Marian smiled slightly. "You were never planning to meet him, were you?"

Harold vehemently shook his head. "After several years of peace, there was no way I was going to let my father waltz back into our lives and wreck everything. My original plan was to wait until my uncle got home, tell him what happened and where my father had gone. I figured Uncle Jim would go down to the freight depot with his gun and give my father such a scare that he'd never come back – and my mother would never have been the wiser.

"But as it turned out, I never got to talk to Uncle Jim. Shortly after my father left, it started to snow. The weather soon got worse, until it was blizzard conditions – you couldn't see five feet in front of you. Uncle Jim and Aunt Mary were lucky they hadn't set out for home yet; they took refuge in town for the night. But my father… " He faltered.

"Yes?" Marian gently prompted.

Harold swallowed. "The next morning, they found him frozen to death, right outside the station building. He was a huddled mass – like he just couldn't take the cold anymore and hunkered down, to try to outlast the storm." He chuckled listlessly. "They figured he had just come in on the train, got disoriented in the storm and lost his way. Only I knew what direction he was really coming from; if he'd managed to make it about twenty more feet, he would have found shelter."

Marian put her hand to her mouth.

"Mother was heartbroken," he said sadly. "When Uncle Jim told her it was for the best, she said she never wanted to see him again – which was probably the harshest thing she ever said to anyone in her whole entire life. As soon as the snow thawed enough for the trains to get through, we packed and headed for California."

To Harold's surprise, Marian looked relieved, as if she had been expecting to hear worse. "Harold – what happened to your father was an accident. How could you have known he would get caught in a blizzard?"

He gave her a frank, direct look. "That may be true, but you know something? Even if I had known about the approaching blizzard, I wouldn't have done a single thing differently." Despite the unpleasant twinge in his gut, Harold meant to say these next words with conviction – she deserved to know how truly depraved he was – but as he spoke, his voice started to shake. "The way I figure, my father got exactly what he deserved."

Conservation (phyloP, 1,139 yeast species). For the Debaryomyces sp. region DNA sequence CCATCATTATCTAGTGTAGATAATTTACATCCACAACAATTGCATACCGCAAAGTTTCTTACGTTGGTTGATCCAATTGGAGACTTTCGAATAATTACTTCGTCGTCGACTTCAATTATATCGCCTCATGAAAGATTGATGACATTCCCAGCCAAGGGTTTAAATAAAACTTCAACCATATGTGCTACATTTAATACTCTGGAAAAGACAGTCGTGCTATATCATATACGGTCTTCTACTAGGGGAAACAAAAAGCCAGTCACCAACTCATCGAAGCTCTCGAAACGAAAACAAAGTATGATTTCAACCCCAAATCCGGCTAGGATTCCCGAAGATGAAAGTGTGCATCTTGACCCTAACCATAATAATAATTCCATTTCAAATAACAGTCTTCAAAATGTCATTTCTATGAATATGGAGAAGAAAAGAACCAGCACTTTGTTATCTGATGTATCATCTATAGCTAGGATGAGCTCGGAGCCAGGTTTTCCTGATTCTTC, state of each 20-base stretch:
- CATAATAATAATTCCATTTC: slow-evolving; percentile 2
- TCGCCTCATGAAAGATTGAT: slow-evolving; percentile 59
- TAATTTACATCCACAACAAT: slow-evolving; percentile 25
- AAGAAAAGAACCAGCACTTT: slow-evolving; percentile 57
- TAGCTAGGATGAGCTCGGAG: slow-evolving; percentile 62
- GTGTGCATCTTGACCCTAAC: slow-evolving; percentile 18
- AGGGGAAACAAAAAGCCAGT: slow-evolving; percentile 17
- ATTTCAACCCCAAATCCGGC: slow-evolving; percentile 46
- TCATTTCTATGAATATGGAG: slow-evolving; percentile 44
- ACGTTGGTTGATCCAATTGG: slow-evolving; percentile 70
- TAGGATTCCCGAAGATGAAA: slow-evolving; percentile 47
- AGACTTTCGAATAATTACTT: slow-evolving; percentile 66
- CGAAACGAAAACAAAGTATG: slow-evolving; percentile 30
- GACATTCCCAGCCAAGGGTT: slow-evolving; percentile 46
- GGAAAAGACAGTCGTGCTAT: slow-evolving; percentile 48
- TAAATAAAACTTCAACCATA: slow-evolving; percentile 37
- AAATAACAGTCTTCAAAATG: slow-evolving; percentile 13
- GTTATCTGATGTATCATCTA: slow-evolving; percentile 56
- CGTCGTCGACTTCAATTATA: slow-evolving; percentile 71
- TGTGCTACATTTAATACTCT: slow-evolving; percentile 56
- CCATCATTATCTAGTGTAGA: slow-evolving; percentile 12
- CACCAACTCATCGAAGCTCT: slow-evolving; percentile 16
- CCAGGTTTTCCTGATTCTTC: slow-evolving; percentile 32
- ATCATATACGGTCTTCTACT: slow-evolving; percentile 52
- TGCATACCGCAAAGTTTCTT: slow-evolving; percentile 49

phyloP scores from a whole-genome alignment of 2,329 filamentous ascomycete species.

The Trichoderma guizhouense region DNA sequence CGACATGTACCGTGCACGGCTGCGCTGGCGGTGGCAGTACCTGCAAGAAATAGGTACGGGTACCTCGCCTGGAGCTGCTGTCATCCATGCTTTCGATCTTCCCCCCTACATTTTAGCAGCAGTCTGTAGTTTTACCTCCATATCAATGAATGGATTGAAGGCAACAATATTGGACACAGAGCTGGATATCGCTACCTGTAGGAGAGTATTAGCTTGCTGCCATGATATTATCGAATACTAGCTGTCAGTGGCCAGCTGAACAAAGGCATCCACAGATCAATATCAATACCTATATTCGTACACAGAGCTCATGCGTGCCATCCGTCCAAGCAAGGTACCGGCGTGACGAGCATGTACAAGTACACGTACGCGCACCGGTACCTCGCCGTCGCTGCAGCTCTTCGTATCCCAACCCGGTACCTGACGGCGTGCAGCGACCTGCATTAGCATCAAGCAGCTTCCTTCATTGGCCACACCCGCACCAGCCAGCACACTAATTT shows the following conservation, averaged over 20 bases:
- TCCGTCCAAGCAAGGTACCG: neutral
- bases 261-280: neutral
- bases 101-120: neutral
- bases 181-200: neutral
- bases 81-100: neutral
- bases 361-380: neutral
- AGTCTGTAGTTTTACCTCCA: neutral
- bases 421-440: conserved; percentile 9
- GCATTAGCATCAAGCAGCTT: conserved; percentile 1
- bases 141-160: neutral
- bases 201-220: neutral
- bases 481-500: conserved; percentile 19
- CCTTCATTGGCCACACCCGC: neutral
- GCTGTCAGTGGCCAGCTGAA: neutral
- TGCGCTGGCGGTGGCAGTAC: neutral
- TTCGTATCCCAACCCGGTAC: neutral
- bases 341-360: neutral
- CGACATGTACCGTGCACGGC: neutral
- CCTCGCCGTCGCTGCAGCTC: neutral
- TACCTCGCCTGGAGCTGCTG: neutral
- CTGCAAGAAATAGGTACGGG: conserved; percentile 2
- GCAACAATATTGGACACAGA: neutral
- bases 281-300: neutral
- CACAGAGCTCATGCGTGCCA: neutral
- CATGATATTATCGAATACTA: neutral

Marian gazed wordlessly at him, her eyes gleaming with unshed tears.

"I've never told anyone this – not even Marcellus," Harold said, desperate to fill the awkward silence. "So… now you know what kind of man I truly am, Miss Marian."

She nodded. "Yes – a man who loved his mother so much, he was willing to do anything to protect her."

Harold was amazed that even now, Marian still saw something good in him. "I did make sure my mother never knew the true nature of my work, even when I was sending part of my ill-gotten gains home to her," he admitted. "When I later met and teamed up with Marcellus, he was tickled I did that; he said I had to be the only conman he ever heard of to share his earnings with his mother. I never felt guilty about sending her stolen money, either – I figured I was just giving her back what the world had taken from her."

The librarian blinked, and a few tears rolled down her cheeks. "I'm so sorry you had to go through all that."

Harold gave a bitter, barking laugh. "Well, I don't need anybody's pity, nor do I deserve it. After all, it's not like I turned out much better than my old man, did I? Any woman who trusts me does so at her own peril."